Basket Case is proud to help support Bill Holbrook’s Kevin and Kell strip. (Bill also draws and writes On the Fastrack and Safe Havens.) I’ve been following all three strips for years, although the local papers in St. Paul and Minneapolis only had Safe Havens “back in the day.” According to the wiki page, On the Fast Track was first distributed in newspapers in 1984, Safe Havens started in 1988, and Kevin and Kell has the distinction of being the longest-running webcomic, since 1995.
Having had to move a couple times between the U.S. and Japan, and having had to travel a lot for business in the middle there, I wasn’t always able to follow KandK consistently. So, a few weeks ago, after having decided to become one of Bill’s patrons, I found myself in need of going back through his archives to find one of the strips I’d want for the original artwork. Think about that – Bill has been drawing Kevin and Kell for almost 21.5 years almost without a break. 365.25 * 21.5 = a number bigger than I can count on one hand. And THAT’S a big number right there. Needless to say, it took least more than an hour to look at all those strips, and it was definitely time well-spent.
If you’re not familiar with this strip, it’s a “furry” comic set in a universe where humans left Earth after trashing the place, and birds evolved to take over and guide the other animals as they achieved intelligence. As such, the inhabitants of the planet have the same quirks and foibles as their predecessors did. The leads are Kevin, a tech-savvy rabbit running his own ISP company, and his wife Kell, a wolf that initially worked at a predation company named Herd Thinners, and is now the president of her own firm, Dewclaw’s Fine Meats. Their’s is a blended family, with a wolf son, Rudy, from Kell’s first marriage; an adopted hedgehog/human daughter, Lindesfarne; and their shared daughter, the carnivorous rabbit, Coney. Lindesfarne is married to the bat, Fenton, and Rudy is dating a fennic fox named Fiona. As such, they’re occasionally confronted by prejudice and hostility by the more close-minded members of their communities that dislike mixed marriages. In addition, Bill isn’t afraid to address other social issues such as transgendering (Bruno, Rudy’s best friend, is a wolf that underwent trans-species surgery to become a sheep).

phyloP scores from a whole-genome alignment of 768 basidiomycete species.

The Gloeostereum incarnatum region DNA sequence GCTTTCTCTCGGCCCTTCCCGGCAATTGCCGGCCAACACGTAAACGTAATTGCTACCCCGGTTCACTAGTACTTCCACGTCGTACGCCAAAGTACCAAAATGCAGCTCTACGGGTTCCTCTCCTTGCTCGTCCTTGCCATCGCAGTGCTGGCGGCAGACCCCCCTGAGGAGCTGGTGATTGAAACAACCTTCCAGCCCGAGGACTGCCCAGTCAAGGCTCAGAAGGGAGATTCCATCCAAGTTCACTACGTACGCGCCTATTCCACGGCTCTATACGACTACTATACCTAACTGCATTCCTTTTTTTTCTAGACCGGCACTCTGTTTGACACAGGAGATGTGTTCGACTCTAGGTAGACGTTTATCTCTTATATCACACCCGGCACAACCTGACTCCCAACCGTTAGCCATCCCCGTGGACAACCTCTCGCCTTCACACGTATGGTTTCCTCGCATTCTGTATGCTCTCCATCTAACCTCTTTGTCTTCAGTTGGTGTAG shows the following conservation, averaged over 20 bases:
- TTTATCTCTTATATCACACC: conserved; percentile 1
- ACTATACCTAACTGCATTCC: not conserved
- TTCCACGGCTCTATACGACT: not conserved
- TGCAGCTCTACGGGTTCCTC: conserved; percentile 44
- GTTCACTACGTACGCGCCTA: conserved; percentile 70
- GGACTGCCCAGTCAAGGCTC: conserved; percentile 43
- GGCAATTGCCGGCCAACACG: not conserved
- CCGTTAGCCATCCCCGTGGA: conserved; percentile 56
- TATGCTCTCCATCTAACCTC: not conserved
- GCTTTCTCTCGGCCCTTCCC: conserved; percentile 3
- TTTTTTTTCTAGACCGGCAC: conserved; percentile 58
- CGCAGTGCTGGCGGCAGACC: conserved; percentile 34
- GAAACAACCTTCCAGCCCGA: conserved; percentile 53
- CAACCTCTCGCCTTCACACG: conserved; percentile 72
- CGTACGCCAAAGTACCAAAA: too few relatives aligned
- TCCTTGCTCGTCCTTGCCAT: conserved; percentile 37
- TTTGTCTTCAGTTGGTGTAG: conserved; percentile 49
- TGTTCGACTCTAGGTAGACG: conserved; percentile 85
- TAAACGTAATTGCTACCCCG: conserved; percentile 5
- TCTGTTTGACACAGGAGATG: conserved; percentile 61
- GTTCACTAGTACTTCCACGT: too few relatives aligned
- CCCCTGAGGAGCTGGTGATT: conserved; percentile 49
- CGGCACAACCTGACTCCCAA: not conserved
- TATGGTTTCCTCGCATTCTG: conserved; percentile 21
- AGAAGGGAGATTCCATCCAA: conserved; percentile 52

Kevin and Kell is first and foremost a humor strip, in with the longer, sometimes more serious stories lines. It’s not exactly a “gag-a-day” title, but it comes close. However, there are quite a few pop culture references and pun names, including Trump when he was on Apprentice, G. W. Bush, and even an appearance by M. C. Escher. What I like most are the Sunday special splash pages, where Bill just let’s loose and shows what he’s really capable of as an artist. The best examples are his CD collection covers for Bruce Springsteen, and Big Brother and the Holding Company featuring Janis Joplin. There’s also a Picasso parody, and a scene from Beauty and the Beast. (Occasionally, Bill will team up with Jenner for the coloring.)
While the ideal would be to buy yourself copies of the Kevin and Kell books, you do owe it to yourself to at least read through the full archive from beginning to end to fully appreciate Bill’s intelligent writing and wit. And then drop him $5 to have your name appear as “a sponsor for a day.”
(All artwork is copyright (c) Bill Holbrook 1995-2017.)